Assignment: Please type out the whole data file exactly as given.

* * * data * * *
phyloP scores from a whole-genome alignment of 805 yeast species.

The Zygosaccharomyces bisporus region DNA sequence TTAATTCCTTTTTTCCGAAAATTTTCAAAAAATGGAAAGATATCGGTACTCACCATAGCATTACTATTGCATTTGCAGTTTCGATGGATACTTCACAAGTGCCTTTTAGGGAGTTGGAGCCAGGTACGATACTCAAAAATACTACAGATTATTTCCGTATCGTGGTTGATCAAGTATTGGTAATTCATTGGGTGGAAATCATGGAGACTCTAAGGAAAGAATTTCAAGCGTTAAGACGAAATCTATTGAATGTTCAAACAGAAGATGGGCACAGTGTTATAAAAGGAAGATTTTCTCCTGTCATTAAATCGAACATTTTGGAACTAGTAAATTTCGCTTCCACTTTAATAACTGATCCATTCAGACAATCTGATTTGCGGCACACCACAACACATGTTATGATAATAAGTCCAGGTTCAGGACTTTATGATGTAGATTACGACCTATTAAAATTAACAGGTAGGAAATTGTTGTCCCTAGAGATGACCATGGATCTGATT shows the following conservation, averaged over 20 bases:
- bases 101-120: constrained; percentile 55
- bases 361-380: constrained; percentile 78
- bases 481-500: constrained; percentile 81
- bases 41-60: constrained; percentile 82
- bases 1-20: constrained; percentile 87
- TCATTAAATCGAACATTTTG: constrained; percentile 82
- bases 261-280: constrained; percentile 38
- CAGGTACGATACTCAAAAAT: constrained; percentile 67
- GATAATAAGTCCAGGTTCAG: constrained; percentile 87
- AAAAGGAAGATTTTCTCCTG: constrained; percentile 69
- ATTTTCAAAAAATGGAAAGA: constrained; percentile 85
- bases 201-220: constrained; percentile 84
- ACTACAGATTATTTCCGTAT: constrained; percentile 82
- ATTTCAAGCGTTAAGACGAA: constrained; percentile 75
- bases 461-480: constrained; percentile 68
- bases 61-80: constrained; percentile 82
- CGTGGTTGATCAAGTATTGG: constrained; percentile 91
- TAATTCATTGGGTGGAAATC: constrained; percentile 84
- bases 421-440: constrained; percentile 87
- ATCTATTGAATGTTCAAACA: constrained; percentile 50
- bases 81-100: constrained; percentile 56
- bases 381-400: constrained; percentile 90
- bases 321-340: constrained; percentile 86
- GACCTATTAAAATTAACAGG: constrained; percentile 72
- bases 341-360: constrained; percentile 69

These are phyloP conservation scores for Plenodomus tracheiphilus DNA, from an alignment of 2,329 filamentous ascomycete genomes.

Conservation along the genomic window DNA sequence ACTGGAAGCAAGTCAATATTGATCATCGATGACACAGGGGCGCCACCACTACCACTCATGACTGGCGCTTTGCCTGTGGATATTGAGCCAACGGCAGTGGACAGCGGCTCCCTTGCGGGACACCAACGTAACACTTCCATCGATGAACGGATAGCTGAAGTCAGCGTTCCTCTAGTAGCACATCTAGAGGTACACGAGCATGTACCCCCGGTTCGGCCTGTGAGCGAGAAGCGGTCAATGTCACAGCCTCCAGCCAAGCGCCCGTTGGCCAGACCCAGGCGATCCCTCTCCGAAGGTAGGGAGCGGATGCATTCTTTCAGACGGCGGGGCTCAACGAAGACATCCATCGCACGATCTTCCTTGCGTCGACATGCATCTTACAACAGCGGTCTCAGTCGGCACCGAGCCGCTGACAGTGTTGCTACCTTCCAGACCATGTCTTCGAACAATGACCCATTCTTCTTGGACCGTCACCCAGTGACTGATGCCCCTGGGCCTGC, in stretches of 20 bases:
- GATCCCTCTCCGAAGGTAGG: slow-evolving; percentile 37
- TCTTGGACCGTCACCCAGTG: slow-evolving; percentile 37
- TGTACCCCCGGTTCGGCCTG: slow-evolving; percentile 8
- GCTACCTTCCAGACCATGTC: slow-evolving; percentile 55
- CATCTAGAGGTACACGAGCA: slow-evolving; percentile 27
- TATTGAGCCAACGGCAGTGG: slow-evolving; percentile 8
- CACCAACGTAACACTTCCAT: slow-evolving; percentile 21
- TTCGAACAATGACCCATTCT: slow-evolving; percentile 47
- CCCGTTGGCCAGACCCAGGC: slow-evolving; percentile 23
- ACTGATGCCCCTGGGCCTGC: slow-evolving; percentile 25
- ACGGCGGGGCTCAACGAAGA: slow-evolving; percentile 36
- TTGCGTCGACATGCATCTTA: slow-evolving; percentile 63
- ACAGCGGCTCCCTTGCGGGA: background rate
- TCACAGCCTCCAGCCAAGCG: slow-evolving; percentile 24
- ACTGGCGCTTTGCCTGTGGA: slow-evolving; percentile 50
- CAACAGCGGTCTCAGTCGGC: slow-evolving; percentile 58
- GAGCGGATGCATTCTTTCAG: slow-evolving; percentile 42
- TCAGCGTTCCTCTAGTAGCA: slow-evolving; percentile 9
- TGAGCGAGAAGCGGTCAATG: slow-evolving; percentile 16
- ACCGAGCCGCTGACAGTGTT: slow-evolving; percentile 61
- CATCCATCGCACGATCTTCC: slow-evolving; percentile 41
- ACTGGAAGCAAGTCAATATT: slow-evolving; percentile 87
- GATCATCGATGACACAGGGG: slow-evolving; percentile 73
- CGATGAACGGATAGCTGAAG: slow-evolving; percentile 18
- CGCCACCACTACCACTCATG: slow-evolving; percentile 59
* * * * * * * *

phyloP scores from a whole-genome alignment of 805 yeast species.

The Zygosaccharomyces bisporus region DNA sequence TTAATTCCTTTTTTCCGAAAATTTTCAAAAAATGGAAAGATATCGGTACTCACCATAGCATTACTATTGCATTTGCAGTTTCGATGGATACTTCACAAGTGCCTTTTAGGGAGTTGGAGCCAGGTACGATACTCAAAAATACTACAGATTATTTCCGTATCGTGGTTGATCAAGTATTGGTAATTCATTGGGTGGAAATCATGGAGACTCTAAGGAAAGAATTTCAAGCGTTAAGACGAAATCTATTGAATGTTCAAACAGAAGATGGGCACAGTGTTATAAAAGGAAGATTTTCTCCTGTCATTAAATCGAACATTTTGGAACTAGTAAATTTCGCTTCCACTTTAATAACTGATCCATTCAGACAATCTGATTTGCGGCACACCACAACACATGTTATGATAATAAGTCCAGGTTCAGGACTTTATGATGTAGATTACGACCTATTAAAATTAACAGGTAGGAAATTGTTGTCCCTAGAGATGACCATGGATCTGATT shows the following conservation, averaged over 20 bases:
- bases 101-120: constrained; percentile 55
- bases 361-380: constrained; percentile 78
- bases 481-500: constrained; percentile 81
- bases 41-60: constrained; percentile 82
- bases 1-20: constrained; percentile 87
- TCATTAAATCGAACATTTTG: constrained; percentile 82
- bases 261-280: constrained; percentile 38
- CAGGTACGATACTCAAAAAT: constrained; percentile 67
- GATAATAAGTCCAGGTTCAG: constrained; percentile 87
- AAAAGGAAGATTTTCTCCTG: constrained; percentile 69
- ATTTTCAAAAAATGGAAAGA: constrained; percentile 85
- bases 201-220: constrained; percentile 84
- ACTACAGATTATTTCCGTAT: constrained; percentile 82
- ATTTCAAGCGTTAAGACGAA: constrained; percentile 75
- bases 461-480: constrained; percentile 68
- bases 61-80: constrained; percentile 82
- CGTGGTTGATCAAGTATTGG: constrained; percentile 91
- TAATTCATTGGGTGGAAATC: constrained; percentile 84
- bases 421-440: constrained; percentile 87
- ATCTATTGAATGTTCAAACA: constrained; percentile 50
- bases 81-100: constrained; percentile 56
- bases 381-400: constrained; percentile 90
- bases 321-340: constrained; percentile 86
- GACCTATTAAAATTAACAGG: constrained; percentile 72
- bases 341-360: constrained; percentile 69

These are phyloP conservation scores for Plenodomus tracheiphilus DNA, from an alignment of 2,329 filamentous ascomycete genomes.

Conservation along the genomic window DNA sequence ACTGGAAGCAAGTCAATATTGATCATCGATGACACAGGGGCGCCACCACTACCACTCATGACTGGCGCTTTGCCTGTGGATATTGAGCCAACGGCAGTGGACAGCGGCTCCCTTGCGGGACACCAACGTAACACTTCCATCGATGAACGGATAGCTGAAGTCAGCGTTCCTCTAGTAGCACATCTAGAGGTACACGAGCATGTACCCCCGGTTCGGCCTGTGAGCGAGAAGCGGTCAATGTCACAGCCTCCAGCCAAGCGCCCGTTGGCCAGACCCAGGCGATCCCTCTCCGAAGGTAGGGAGCGGATGCATTCTTTCAGACGGCGGGGCTCAACGAAGACATCCATCGCACGATCTTCCTTGCGTCGACATGCATCTTACAACAGCGGTCTCAGTCGGCACCGAGCCGCTGACAGTGTTGCTACCTTCCAGACCATGTCTTCGAACAATGACCCATTCTTCTTGGACCGTCACCCAGTGACTGATGCCCCTGGGCCTGC, in stretches of 20 bases:
- GATCCCTCTCCGAAGGTAGG: slow-evolving; percentile 37
- TCTTGGACCGTCACCCAGTG: slow-evolving; percentile 37
- TGTACCCCCGGTTCGGCCTG: slow-evolving; percentile 8
- GCTACCTTCCAGACCATGTC: slow-evolving; percentile 55
- CATCTAGAGGTACACGAGCA: slow-evolving; percentile 27
- TATTGAGCCAACGGCAGTGG: slow-evolving; percentile 8
- CACCAACGTAACACTTCCAT: slow-evolving; percentile 21
- TTCGAACAATGACCCATTCT: slow-evolving; percentile 47
- CCCGTTGGCCAGACCCAGGC: slow-evolving; percentile 23
- ACTGATGCCCCTGGGCCTGC: slow-evolving; percentile 25
- ACGGCGGGGCTCAACGAAGA: slow-evolving; percentile 36
- TTGCGTCGACATGCATCTTA: slow-evolving; percentile 63
- ACAGCGGCTCCCTTGCGGGA: background rate
- TCACAGCCTCCAGCCAAGCG: slow-evolving; percentile 24
- ACTGGCGCTTTGCCTGTGGA: slow-evolving; percentile 50
- CAACAGCGGTCTCAGTCGGC: slow-evolving; percentile 58
- GAGCGGATGCATTCTTTCAG: slow-evolving; percentile 42
- TCAGCGTTCCTCTAGTAGCA: slow-evolving; percentile 9
- TGAGCGAGAAGCGGTCAATG: slow-evolving; percentile 16
- ACCGAGCCGCTGACAGTGTT: slow-evolving; percentile 61
- CATCCATCGCACGATCTTCC: slow-evolving; percentile 41
- ACTGGAAGCAAGTCAATATT: slow-evolving; percentile 87
- GATCATCGATGACACAGGGG: slow-evolving; percentile 73
- CGATGAACGGATAGCTGAAG: slow-evolving; percentile 18
- CGCCACCACTACCACTCATG: slow-evolving; percentile 59